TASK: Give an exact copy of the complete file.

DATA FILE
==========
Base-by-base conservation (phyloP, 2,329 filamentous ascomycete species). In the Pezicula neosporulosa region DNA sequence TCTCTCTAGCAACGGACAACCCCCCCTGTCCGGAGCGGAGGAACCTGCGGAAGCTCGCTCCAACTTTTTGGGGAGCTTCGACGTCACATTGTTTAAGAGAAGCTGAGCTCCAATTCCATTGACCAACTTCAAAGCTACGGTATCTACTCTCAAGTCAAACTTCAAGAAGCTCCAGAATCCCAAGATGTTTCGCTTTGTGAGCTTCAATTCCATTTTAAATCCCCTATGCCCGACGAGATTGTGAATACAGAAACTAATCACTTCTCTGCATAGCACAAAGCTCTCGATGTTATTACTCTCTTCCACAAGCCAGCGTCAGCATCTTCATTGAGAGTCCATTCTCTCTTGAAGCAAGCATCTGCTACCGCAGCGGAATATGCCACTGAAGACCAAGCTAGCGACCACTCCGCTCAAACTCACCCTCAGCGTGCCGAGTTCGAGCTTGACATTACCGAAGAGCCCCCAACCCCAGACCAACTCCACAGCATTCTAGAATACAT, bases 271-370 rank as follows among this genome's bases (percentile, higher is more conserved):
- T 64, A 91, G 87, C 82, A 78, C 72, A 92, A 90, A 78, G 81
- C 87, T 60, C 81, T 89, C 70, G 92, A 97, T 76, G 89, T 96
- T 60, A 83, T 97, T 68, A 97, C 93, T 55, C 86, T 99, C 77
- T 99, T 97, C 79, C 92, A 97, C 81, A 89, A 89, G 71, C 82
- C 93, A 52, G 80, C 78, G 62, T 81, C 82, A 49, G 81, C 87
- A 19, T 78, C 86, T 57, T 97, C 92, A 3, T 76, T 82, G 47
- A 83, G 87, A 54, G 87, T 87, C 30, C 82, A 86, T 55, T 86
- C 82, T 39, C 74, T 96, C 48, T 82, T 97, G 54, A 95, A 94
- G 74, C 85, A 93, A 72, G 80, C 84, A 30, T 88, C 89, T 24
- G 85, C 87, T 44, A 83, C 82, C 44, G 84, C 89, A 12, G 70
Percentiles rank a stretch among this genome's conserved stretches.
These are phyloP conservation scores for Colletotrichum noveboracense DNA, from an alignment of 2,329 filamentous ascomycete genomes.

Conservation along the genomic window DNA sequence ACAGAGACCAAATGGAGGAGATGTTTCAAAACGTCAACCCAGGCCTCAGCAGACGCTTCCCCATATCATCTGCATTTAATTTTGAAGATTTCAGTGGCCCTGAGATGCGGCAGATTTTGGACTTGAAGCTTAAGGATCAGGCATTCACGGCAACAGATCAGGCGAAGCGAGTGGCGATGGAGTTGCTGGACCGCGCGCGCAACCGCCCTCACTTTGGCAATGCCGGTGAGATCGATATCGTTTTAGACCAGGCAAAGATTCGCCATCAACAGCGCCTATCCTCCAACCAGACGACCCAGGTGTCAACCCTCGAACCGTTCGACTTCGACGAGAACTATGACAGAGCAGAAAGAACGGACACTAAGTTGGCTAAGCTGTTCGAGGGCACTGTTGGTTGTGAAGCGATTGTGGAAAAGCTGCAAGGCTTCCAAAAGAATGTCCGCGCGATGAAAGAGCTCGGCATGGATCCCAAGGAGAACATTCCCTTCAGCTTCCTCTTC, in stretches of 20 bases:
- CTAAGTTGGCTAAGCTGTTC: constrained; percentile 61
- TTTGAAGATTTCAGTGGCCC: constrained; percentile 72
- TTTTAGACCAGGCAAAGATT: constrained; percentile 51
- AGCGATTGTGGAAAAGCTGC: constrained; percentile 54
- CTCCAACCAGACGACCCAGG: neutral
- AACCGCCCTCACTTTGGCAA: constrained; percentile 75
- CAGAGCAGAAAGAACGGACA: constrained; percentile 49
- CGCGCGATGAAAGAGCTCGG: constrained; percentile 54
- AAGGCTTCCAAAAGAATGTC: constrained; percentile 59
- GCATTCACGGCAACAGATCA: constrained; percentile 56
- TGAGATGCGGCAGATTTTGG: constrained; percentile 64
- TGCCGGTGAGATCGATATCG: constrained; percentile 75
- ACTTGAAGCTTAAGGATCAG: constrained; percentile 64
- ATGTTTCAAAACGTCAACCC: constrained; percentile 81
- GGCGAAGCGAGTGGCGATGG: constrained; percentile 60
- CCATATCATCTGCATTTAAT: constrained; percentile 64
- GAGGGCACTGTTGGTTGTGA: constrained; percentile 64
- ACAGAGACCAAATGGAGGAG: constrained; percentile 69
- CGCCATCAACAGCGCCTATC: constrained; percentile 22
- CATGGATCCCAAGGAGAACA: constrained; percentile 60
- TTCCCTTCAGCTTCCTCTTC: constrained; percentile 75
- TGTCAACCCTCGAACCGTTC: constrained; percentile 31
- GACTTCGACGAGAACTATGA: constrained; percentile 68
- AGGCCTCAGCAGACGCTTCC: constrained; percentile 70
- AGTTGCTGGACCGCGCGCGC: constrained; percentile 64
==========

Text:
Base-by-base conservation (phyloP, 2,329 filamentous ascomycete species). In the Pezicula neosporulosa region DNA sequence TCTCTCTAGCAACGGACAACCCCCCCTGTCCGGAGCGGAGGAACCTGCGGAAGCTCGCTCCAACTTTTTGGGGAGCTTCGACGTCACATTGTTTAAGAGAAGCTGAGCTCCAATTCCATTGACCAACTTCAAAGCTACGGTATCTACTCTCAAGTCAAACTTCAAGAAGCTCCAGAATCCCAAGATGTTTCGCTTTGTGAGCTTCAATTCCATTTTAAATCCCCTATGCCCGACGAGATTGTGAATACAGAAACTAATCACTTCTCTGCATAGCACAAAGCTCTCGATGTTATTACTCTCTTCCACAAGCCAGCGTCAGCATCTTCATTGAGAGTCCATTCTCTCTTGAAGCAAGCATCTGCTACCGCAGCGGAATATGCCACTGAAGACCAAGCTAGCGACCACTCCGCTCAAACTCACCCTCAGCGTGCCGAGTTCGAGCTTGACATTACCGAAGAGCCCCCAACCCCAGACCAACTCCACAGCATTCTAGAATACAT, bases 271-370 rank as follows among this genome's bases (percentile, higher is more conserved):
- T 64, A 91, G 87, C 82, A 78, C 72, A 92, A 90, A 78, G 81
- C 87, T 60, C 81, T 89, C 70, G 92, A 97, T 76, G 89, T 96
- T 60, A 83, T 97, T 68, A 97, C 93, T 55, C 86, T 99, C 77
- T 99, T 97, C 79, C 92, A 97, C 81, A 89, A 89, G 71, C 82
- C 93, A 52, G 80, C 78, G 62, T 81, C 82, A 49, G 81, C 87
- A 19, T 78, C 86, T 57, T 97, C 92, A 3, T 76, T 82, G 47
- A 83, G 87, A 54, G 87, T 87, C 30, C 82, A 86, T 55, T 86
- C 82, T 39, C 74, T 96, C 48, T 82, T 97, G 54, A 95, A 94
- G 74, C 85, A 93, A 72, G 80, C 84, A 30, T 88, C 89, T 24
- G 85, C 87, T 44, A 83, C 82, C 44, G 84, C 89, A 12, G 70
Percentiles rank a stretch among this genome's conserved stretches.
These are phyloP conservation scores for Colletotrichum noveboracense DNA, from an alignment of 2,329 filamentous ascomycete genomes.

Conservation along the genomic window DNA sequence ACAGAGACCAAATGGAGGAGATGTTTCAAAACGTCAACCCAGGCCTCAGCAGACGCTTCCCCATATCATCTGCATTTAATTTTGAAGATTTCAGTGGCCCTGAGATGCGGCAGATTTTGGACTTGAAGCTTAAGGATCAGGCATTCACGGCAACAGATCAGGCGAAGCGAGTGGCGATGGAGTTGCTGGACCGCGCGCGCAACCGCCCTCACTTTGGCAATGCCGGTGAGATCGATATCGTTTTAGACCAGGCAAAGATTCGCCATCAACAGCGCCTATCCTCCAACCAGACGACCCAGGTGTCAACCCTCGAACCGTTCGACTTCGACGAGAACTATGACAGAGCAGAAAGAACGGACACTAAGTTGGCTAAGCTGTTCGAGGGCACTGTTGGTTGTGAAGCGATTGTGGAAAAGCTGCAAGGCTTCCAAAAGAATGTCCGCGCGATGAAAGAGCTCGGCATGGATCCCAAGGAGAACATTCCCTTCAGCTTCCTCTTC, in stretches of 20 bases:
- CTAAGTTGGCTAAGCTGTTC: constrained; percentile 61
- TTTGAAGATTTCAGTGGCCC: constrained; percentile 72
- TTTTAGACCAGGCAAAGATT: constrained; percentile 51
- AGCGATTGTGGAAAAGCTGC: constrained; percentile 54
- CTCCAACCAGACGACCCAGG: neutral
- AACCGCCCTCACTTTGGCAA: constrained; percentile 75
- CAGAGCAGAAAGAACGGACA: constrained; percentile 49
- CGCGCGATGAAAGAGCTCGG: constrained; percentile 54
- AAGGCTTCCAAAAGAATGTC: constrained; percentile 59
- GCATTCACGGCAACAGATCA: constrained; percentile 56
- TGAGATGCGGCAGATTTTGG: constrained; percentile 64
- TGCCGGTGAGATCGATATCG: constrained; percentile 75
- ACTTGAAGCTTAAGGATCAG: constrained; percentile 64
- ATGTTTCAAAACGTCAACCC: constrained; percentile 81
- GGCGAAGCGAGTGGCGATGG: constrained; percentile 60
- CCATATCATCTGCATTTAAT: constrained; percentile 64
- GAGGGCACTGTTGGTTGTGA: constrained; percentile 64
- ACAGAGACCAAATGGAGGAG: constrained; percentile 69
- CGCCATCAACAGCGCCTATC: constrained; percentile 22
- CATGGATCCCAAGGAGAACA: constrained; percentile 60
- TTCCCTTCAGCTTCCTCTTC: constrained; percentile 75
- TGTCAACCCTCGAACCGTTC: constrained; percentile 31
- GACTTCGACGAGAACTATGA: constrained; percentile 68
- AGGCCTCAGCAGACGCTTCC: constrained; percentile 70
- AGTTGCTGGACCGCGCGCGC: constrained; percentile 64